When it comes down to it, our happiness, fulfillment, ease, and contentment comes from within us, and not from external sources.
Looking to external sources for our satisfaction with life means that those external things hold control over us, our happiness, and our sense of fulfillment.
That is in part what leads us to often feel inadequate and powerless in our every day lives. As a result the world feels overwhelming and we try to close our self off from things and to throw up walls of some form.
In addition to that, no matter how many fancy gadgets, cool toys, “perfect” situations, etc. we manage to acquire or encounter along the way, our contentment and happiness from those things is fleeting and tinged with a fear of their loss.
When we are stuck in a bad situation we are unhappy because it’s less than ideal. When we are in a good situation we aren’t fully happy since we carry the knowledge and fear that at some point that good situation is likely to change.
Reorienting ourselves to find the happiness, fulfillment, and contentment originating from within changes that dynamic.
By doing this, we gain control over our own happiness and our interactions with life.
Through simply understanding this we take an important first step on our happier, more fulfilling life path.
We take control and can begin training ourselves to approach life in a new and empowering way.
Our happiness is no longer a reflection of objects, events, and circumstances beyond our control, instead our happiness builds from within and positively impacts the external circumstances around us.
To help empower you on your journey, for today’s post, I’m sharing three great articles with mindfulness at their heart.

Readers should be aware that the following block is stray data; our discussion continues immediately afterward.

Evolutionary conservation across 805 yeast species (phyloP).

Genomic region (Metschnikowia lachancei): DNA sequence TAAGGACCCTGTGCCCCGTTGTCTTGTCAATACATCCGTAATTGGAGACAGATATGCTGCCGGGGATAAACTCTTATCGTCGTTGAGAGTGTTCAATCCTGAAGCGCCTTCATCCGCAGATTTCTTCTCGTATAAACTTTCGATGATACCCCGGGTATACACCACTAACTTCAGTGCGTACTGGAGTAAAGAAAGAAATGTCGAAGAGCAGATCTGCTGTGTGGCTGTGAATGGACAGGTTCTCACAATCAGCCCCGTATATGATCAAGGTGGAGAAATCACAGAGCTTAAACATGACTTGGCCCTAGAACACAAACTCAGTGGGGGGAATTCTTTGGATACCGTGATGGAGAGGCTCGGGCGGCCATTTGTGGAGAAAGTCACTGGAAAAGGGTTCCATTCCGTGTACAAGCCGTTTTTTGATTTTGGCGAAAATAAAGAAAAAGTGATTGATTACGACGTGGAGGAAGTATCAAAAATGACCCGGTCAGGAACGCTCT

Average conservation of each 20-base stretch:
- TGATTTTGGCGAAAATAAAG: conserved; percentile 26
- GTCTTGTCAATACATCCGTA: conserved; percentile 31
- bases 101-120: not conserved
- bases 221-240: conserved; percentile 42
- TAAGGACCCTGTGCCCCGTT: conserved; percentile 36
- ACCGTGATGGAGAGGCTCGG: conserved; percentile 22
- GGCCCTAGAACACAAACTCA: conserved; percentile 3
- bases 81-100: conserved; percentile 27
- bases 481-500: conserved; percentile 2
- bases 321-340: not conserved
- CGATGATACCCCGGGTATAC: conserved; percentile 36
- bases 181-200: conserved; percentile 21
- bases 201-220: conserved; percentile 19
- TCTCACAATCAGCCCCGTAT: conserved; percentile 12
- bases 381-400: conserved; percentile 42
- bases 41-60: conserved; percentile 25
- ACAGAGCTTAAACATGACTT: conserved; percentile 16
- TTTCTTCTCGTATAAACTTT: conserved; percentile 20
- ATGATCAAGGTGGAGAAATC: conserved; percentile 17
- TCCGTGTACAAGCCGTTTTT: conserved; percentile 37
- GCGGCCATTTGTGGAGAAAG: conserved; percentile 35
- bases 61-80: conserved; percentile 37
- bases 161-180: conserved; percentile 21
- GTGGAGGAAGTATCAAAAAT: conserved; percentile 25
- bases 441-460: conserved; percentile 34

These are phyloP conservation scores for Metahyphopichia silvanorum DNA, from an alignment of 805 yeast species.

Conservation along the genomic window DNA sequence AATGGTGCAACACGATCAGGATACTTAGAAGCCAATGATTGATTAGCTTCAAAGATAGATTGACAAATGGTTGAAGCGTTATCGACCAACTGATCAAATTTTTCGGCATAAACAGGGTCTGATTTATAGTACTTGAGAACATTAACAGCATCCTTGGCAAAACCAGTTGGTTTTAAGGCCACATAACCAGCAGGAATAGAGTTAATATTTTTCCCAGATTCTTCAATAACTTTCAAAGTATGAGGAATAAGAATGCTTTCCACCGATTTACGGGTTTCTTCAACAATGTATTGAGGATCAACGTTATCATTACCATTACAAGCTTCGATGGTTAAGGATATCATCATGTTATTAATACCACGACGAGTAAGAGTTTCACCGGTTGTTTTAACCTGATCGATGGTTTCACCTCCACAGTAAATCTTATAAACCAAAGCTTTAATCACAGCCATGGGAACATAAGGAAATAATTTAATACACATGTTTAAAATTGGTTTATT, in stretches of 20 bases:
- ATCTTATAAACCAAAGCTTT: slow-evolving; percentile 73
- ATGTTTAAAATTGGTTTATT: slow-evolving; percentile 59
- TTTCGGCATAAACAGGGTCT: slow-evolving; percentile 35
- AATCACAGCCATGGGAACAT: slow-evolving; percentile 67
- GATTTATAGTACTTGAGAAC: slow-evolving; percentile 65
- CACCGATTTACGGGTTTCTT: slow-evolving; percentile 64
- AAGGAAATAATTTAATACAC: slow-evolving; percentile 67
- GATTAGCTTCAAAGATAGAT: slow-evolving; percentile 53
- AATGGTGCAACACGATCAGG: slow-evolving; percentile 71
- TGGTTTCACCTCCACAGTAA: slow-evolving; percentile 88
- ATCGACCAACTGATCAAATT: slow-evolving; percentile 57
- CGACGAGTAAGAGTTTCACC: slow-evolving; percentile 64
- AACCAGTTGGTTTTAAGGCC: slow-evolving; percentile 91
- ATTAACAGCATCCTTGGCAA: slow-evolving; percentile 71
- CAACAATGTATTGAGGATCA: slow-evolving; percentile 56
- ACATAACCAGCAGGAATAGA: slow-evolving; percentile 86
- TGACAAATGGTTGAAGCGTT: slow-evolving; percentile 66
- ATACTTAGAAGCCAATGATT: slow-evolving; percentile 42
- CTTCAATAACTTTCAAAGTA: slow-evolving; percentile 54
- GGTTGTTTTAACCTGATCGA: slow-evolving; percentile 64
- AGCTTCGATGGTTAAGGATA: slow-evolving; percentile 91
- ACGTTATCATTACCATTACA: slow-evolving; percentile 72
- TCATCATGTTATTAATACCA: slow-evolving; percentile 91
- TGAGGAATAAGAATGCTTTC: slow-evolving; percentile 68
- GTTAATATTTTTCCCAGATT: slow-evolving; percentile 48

In addition to yielding its own rewards, mindfulness is also a tool which helps us uncover, explore, and tap into our inner happiness and other powers and abilities.
So, give the linked articles below a read and see what you can take from them to use as tools for continuing and enhancing your journey.
Get to know concentration, mindfulness, and compassion
This really great article from Sharon Salzberg titled Three simple ways to pay attention shares some very important points on concentration, mindfulness, and compassion among other things.
Seeing and understanding these three things with greater clarity allows us to build on them in a broader way.
Additionally, it helps us begin to see that the happiness, contentment, compassion, and fulfillment we seek originates from within us and we aren’t starting from zero; we’re simply strengthening what already exists.
As Salzburg puts it, “Practicing meditation doesn’t involve a whole new set of skills. It works so well, because it enhances life skills we already have.”
In a previous post, I touched on unskillful labelling and indicated it’s generally a harmful action to take on our journey.
The flip side of that is the idea of skillful labelling, which when used appropriately, can be a helpful tool that provides us an advantage on our journey.
This skillful approach to labelling is something that can be found in a variety of mindful meditation techniques.
One such example of this is touched on in this Mindful.org article, Four common types of self-talk.
Give it a read to get some excellent insight into some of our forms of self-talk, as well as how we can interact more consciously with that self-talk.
Watch out for the self-analysis trap
Related to the idea of interacting with our self-talk is the concept of understanding our thoughts and emotions.
As with all things, this is something to be approached in a balanced way — and can be easily misapplied, especially by those of us who tend to over think things.
Taken too far, and in particular when there is an element of attachment placed on that understanding, it is easy to fall into a self-analysis trap.
This personal story of falling into the self-analysis trap shares useful insights and lessons that we can easily apply in our own lives.
Our happiness, fulfillment, ease, and contentment comes from within us, and not from external sources.
Understanding this is an important first step on our happier, more fulfilling life journey.
To build on this understanding, cultivating greater mindfulness is incredibly empowering, and to help with that cultivation, here are your links for this week:
- Three simple ways to pay attention
- Four common types of self-talk
- This personal story of falling into the self-analysis trap
Fellow Journeyer @ BigSkyRise
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